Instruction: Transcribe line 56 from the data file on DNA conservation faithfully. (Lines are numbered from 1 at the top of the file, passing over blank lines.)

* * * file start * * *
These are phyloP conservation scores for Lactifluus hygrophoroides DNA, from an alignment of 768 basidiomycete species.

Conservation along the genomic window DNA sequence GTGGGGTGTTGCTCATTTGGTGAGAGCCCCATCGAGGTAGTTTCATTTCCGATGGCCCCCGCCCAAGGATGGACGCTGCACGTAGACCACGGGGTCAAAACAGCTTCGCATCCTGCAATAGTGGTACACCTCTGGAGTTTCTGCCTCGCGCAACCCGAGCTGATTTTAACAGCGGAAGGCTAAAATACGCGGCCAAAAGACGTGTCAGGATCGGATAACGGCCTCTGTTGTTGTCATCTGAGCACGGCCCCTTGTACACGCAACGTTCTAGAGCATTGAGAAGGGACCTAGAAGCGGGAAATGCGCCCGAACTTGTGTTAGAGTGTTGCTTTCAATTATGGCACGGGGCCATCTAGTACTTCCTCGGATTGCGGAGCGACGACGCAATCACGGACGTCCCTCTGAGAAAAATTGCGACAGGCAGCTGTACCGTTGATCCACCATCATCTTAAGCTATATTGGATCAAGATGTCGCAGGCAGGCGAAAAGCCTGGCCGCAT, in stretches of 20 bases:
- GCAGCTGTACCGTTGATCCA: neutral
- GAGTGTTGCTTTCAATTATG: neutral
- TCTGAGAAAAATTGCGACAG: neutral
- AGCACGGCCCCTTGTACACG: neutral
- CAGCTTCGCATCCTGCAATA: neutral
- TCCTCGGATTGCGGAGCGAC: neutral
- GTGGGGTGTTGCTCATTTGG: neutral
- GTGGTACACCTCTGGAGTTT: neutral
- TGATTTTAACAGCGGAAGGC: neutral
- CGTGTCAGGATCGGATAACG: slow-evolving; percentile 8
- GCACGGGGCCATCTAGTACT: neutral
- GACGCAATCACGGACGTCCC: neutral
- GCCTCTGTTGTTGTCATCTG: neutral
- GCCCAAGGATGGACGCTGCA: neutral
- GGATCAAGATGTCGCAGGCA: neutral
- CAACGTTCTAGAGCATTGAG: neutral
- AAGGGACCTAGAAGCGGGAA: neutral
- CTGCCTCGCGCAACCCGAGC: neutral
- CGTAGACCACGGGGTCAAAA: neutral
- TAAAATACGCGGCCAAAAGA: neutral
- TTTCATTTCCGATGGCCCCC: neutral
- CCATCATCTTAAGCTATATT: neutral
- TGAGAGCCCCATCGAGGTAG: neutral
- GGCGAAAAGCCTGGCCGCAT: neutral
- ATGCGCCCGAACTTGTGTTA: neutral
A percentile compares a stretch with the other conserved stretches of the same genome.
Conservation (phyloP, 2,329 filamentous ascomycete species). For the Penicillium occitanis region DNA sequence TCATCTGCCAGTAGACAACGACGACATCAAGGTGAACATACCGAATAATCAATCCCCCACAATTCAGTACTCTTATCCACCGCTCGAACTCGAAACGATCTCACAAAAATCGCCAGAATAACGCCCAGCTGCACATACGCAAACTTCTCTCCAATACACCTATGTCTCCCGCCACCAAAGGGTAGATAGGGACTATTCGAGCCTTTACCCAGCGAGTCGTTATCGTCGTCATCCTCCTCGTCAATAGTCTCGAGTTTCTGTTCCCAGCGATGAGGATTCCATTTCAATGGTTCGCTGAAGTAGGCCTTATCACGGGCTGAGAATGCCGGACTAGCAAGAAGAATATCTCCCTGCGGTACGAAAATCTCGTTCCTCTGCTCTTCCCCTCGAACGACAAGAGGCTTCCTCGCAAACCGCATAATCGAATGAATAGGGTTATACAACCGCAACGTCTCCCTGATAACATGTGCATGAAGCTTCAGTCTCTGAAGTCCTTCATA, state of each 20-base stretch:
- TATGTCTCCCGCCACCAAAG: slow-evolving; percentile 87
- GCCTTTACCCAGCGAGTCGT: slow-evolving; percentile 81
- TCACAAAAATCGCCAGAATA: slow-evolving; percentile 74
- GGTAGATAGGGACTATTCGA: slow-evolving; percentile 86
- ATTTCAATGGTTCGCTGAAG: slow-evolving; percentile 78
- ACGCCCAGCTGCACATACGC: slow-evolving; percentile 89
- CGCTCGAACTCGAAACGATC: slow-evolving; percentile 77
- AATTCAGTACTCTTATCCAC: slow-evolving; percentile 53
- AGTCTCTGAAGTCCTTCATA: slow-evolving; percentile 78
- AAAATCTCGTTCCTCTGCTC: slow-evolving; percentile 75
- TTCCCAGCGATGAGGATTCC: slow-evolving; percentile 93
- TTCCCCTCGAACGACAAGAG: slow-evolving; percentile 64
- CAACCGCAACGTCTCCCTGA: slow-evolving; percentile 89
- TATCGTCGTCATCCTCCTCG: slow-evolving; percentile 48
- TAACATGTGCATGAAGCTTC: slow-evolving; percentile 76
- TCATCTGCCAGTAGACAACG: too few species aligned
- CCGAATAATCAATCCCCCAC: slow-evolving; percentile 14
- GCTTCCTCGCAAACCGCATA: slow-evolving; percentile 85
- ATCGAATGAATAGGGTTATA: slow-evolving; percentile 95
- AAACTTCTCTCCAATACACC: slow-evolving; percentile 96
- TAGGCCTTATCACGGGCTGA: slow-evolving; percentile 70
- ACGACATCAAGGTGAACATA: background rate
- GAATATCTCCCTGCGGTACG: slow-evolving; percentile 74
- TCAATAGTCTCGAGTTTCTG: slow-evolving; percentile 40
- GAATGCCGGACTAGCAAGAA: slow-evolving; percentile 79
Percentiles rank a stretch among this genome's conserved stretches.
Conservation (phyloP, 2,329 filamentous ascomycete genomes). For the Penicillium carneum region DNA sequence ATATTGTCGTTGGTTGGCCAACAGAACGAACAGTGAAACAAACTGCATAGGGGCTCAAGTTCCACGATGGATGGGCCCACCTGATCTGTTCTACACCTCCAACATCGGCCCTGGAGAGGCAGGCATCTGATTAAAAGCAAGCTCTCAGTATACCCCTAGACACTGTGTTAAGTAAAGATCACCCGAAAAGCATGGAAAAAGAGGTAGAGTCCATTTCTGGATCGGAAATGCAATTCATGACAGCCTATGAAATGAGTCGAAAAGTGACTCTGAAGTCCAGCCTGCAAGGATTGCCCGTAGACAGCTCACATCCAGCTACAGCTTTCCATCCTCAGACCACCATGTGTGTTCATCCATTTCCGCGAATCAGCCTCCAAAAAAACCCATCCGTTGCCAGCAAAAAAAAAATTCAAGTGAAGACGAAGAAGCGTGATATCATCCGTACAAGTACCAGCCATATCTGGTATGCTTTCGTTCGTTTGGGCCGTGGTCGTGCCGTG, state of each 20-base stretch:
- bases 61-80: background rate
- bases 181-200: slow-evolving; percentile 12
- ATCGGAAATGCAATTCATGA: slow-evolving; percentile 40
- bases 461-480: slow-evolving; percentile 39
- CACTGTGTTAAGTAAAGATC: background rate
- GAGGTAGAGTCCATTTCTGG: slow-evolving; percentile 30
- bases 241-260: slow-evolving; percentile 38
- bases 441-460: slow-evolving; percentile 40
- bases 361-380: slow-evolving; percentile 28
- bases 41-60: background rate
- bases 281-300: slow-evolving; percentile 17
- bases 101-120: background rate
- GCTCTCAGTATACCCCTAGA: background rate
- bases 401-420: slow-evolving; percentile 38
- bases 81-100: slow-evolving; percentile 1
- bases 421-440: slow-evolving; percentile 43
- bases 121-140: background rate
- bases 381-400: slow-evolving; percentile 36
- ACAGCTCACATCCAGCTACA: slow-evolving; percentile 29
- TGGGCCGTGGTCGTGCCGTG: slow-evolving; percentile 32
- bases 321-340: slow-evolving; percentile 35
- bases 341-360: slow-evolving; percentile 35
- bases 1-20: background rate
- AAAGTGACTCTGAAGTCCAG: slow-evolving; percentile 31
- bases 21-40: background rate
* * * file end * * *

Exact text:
Conservation (phyloP, 2,329 filamentous ascomycete genomes). For the Penicillium carneum region DNA sequence ATATTGTCGTTGGTTGGCCAACAGAACGAACAGTGAAACAAACTGCATAGGGGCTCAAGTTCCACGATGGATGGGCCCACCTGATCTGTTCTACACCTCCAACATCGGCCCTGGAGAGGCAGGCATCTGATTAAAAGCAAGCTCTCAGTATACCCCTAGACACTGTGTTAAGTAAAGATCACCCGAAAAGCATGGAAAAAGAGGTAGAGTCCATTTCTGGATCGGAAATGCAATTCATGACAGCCTATGAAATGAGTCGAAAAGTGACTCTGAAGTCCAGCCTGCAAGGATTGCCCGTAGACAGCTCACATCCAGCTACAGCTTTCCATCCTCAGACCACCATGTGTGTTCATCCATTTCCGCGAATCAGCCTCCAAAAAAACCCATCCGTTGCCAGCAAAAAAAAAATTCAAGTGAAGACGAAGAAGCGTGATATCATCCGTACAAGTACCAGCCATATCTGGTATGCTTTCGTTCGTTTGGGCCGTGGTCGTGCCGTG, state of each 20-base stretch: